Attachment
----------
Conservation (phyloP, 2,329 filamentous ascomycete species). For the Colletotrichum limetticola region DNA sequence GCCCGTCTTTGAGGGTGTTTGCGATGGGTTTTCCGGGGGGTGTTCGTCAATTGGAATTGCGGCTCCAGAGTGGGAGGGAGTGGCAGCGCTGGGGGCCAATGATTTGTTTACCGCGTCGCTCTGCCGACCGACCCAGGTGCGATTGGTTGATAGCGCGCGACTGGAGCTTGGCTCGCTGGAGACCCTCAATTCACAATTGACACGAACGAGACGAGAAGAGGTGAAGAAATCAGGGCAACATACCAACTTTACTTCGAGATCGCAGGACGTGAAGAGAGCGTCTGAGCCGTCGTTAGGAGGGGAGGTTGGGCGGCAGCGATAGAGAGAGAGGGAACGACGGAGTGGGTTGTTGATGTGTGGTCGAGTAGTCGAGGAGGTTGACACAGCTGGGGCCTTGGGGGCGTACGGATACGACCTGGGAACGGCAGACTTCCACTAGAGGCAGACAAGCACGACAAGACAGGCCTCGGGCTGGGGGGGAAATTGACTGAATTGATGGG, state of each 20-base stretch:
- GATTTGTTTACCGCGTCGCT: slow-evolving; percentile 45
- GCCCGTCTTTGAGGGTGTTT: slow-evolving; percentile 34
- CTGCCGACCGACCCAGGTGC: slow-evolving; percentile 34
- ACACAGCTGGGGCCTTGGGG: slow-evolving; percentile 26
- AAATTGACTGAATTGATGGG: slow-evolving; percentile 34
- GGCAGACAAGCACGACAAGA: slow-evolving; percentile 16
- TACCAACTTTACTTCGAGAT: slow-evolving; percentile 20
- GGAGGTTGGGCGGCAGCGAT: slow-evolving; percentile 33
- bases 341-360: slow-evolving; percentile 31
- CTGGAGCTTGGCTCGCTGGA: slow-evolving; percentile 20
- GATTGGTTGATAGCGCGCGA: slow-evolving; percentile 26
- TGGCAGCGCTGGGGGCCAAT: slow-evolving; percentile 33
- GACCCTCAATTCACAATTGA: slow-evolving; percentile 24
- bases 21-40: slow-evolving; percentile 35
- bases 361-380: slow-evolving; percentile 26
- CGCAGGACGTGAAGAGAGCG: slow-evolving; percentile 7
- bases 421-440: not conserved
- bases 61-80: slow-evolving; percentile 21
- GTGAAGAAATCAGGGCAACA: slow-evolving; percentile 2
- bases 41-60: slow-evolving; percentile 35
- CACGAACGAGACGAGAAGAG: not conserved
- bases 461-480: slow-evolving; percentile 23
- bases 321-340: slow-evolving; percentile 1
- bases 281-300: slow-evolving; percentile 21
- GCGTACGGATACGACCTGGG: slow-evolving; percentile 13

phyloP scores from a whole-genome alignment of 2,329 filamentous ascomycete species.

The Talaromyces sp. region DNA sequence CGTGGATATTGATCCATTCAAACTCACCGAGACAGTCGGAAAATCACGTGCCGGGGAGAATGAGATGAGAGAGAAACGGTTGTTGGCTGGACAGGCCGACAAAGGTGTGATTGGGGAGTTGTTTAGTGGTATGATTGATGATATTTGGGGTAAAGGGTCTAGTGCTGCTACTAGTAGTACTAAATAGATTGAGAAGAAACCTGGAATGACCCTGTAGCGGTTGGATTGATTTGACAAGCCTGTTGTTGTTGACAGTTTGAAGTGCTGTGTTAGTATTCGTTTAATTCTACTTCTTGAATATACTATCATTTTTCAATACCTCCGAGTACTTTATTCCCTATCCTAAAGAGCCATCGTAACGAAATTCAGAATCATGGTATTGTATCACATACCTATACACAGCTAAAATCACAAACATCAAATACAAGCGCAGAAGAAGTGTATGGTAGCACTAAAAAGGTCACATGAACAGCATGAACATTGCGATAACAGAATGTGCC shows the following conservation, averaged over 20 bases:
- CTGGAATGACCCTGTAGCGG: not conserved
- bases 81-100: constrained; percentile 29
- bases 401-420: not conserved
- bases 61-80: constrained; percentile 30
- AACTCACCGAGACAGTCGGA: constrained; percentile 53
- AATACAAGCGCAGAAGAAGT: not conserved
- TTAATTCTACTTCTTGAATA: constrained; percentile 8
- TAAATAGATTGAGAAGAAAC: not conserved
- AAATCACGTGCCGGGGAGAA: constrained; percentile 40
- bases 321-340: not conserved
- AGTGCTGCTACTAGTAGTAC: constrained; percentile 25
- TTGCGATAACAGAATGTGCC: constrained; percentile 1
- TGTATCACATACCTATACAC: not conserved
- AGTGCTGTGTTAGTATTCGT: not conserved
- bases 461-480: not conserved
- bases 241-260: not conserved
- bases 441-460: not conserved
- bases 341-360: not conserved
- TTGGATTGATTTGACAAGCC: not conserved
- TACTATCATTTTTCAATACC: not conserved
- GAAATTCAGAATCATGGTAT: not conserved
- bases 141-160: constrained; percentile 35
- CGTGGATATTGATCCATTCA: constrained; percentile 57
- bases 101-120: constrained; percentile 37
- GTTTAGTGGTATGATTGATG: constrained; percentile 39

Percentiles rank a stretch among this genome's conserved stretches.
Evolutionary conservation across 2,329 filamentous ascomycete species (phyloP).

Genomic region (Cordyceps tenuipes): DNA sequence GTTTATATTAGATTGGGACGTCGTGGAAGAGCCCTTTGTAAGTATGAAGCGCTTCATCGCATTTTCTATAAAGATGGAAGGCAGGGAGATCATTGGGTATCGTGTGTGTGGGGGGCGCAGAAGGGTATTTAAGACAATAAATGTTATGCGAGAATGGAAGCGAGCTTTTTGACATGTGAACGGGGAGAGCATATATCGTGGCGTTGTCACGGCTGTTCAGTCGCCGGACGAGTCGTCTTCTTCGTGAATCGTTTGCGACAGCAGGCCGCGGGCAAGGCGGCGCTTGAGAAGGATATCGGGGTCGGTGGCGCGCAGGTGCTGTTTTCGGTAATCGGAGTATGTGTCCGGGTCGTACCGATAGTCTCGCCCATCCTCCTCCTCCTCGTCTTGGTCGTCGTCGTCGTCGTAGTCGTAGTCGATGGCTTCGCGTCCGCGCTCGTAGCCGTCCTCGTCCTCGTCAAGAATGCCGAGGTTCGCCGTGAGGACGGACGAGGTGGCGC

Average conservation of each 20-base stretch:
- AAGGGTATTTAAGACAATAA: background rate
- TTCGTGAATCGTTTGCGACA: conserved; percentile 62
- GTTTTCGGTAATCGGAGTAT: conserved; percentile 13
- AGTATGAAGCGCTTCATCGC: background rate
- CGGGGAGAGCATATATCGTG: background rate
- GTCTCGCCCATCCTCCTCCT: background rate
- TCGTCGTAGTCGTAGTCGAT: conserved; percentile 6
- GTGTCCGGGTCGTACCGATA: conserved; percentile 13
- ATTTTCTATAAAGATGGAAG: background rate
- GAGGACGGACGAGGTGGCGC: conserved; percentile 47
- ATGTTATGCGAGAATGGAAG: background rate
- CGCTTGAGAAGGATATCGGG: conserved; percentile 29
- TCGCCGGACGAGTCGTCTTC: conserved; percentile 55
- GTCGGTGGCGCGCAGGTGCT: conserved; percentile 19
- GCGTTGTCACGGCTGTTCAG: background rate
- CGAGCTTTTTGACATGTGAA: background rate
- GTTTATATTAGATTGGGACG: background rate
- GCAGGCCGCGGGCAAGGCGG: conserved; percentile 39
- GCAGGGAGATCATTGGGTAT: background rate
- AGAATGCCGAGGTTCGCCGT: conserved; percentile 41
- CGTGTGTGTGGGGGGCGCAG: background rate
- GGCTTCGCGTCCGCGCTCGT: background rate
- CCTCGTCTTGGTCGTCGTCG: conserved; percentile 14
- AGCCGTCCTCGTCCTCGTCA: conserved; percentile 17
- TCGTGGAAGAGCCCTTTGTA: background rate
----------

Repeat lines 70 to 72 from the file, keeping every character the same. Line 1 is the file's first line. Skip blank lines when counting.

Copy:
- TCGCCGGACGAGTCGTCTTC: conserved; percentile 55
- GTCGGTGGCGCGCAGGTGCT: conserved; percentile 19
- GCGTTGTCACGGCTGTTCAG: background rate